Manufacturing in the United States is far from dead, but it could use a salesman to reinstate its value in the eyes of American consumers.
Former Dwell editor-in-chief Allison Arieff writes in the New York Times this week that manufacturing should look to the recorded music, publishing and technology industries -- yes, those first two aren't lost on me, either -- as a way to embody constant evolution.
Manufacturing has too-staid an image, she writes, and it needs to rethink the way it does business and how it explains itself to the world.
There are many parts of this country where manufacturing is very much alive, albeit in a different form. The monolithic industry model — steel, oil, lumber, cars — has evolved into something more nimble and diversified. As this country continues to figure out how to crawl out of its economic despair, we could benefit from focusing on the shift.
Her essay, entitled "The Future of Manufacturing is Local," outlines -- primarily through interviews with manufacturers in her hometown of San Francisco -- the major considerations of a modern manufacturer.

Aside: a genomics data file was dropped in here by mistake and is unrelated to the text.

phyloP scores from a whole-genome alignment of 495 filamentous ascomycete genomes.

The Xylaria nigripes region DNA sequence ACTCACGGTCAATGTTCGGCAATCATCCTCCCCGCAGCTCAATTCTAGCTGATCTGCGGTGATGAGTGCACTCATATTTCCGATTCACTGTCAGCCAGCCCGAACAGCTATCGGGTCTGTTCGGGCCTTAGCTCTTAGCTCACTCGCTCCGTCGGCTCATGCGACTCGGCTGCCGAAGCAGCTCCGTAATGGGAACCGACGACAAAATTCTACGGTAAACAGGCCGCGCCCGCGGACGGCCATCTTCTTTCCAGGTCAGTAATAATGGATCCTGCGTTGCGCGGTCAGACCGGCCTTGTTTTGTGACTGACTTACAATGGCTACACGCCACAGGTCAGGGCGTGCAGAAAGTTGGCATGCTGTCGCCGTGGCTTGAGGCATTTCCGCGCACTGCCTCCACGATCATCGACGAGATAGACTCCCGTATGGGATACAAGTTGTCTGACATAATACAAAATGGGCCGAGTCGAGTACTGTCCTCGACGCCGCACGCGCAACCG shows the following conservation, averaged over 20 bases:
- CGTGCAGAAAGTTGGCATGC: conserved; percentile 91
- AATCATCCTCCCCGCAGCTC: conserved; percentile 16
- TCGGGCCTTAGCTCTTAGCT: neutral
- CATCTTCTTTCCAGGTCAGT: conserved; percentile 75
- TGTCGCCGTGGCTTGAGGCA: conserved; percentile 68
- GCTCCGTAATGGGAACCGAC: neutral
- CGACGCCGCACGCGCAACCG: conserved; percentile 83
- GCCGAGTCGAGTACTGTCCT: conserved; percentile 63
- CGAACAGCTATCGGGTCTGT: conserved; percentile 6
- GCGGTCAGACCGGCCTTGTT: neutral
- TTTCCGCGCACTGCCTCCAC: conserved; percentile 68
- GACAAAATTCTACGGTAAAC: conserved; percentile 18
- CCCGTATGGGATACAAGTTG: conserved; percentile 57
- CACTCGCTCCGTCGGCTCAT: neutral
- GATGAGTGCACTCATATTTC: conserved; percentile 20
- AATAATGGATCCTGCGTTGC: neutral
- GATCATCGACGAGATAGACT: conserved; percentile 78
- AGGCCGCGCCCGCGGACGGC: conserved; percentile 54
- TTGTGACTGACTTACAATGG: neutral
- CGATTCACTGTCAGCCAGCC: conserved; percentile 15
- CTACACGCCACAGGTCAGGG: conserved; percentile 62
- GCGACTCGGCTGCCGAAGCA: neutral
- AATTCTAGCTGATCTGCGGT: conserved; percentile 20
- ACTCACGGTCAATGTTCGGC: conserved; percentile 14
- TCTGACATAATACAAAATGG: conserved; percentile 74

- Heritage matter to consumers. Maintaining a connection with your environment helps convey and retain authenticity. "You’re not there solely to make money," says baker Jamieson Leadbetter in the essay. "You’re there to play a larger role."
- Sustainability is key. If you're in it for the long-term, efficiency -- from materials to talent to the production line -- is essential. "To fuel economic growth, marketers replaced longevity with planned obsolescence — and our mastery of technology has given birth to ever-accelerating unplanned obsolescence," says Rickshaw Bagworks CEO Mark Dwight in the essay.
- Know what you're selling. It might be bags or brew or bicycles, but your product is really a cog in a bigger wheel. "[The] number one thing we do,” SFMade's Kate Sofis says in the piece, “is facilitate new connections.”
Good points, all. (I wonder: what happens when a company goes public and is suddenly pressured to keep growing?)
The real challenge, I think, is in uniting disparate consumer desires: we'd all like an intimate, valuable consumer experience from a local retailer -- but other times, we just want some consistent, faceless, corporate coffee to go. (Voila: the Starbucks problem.)
Or is it us, the consumers, who should change?
This post was originally published on Smartplanet.com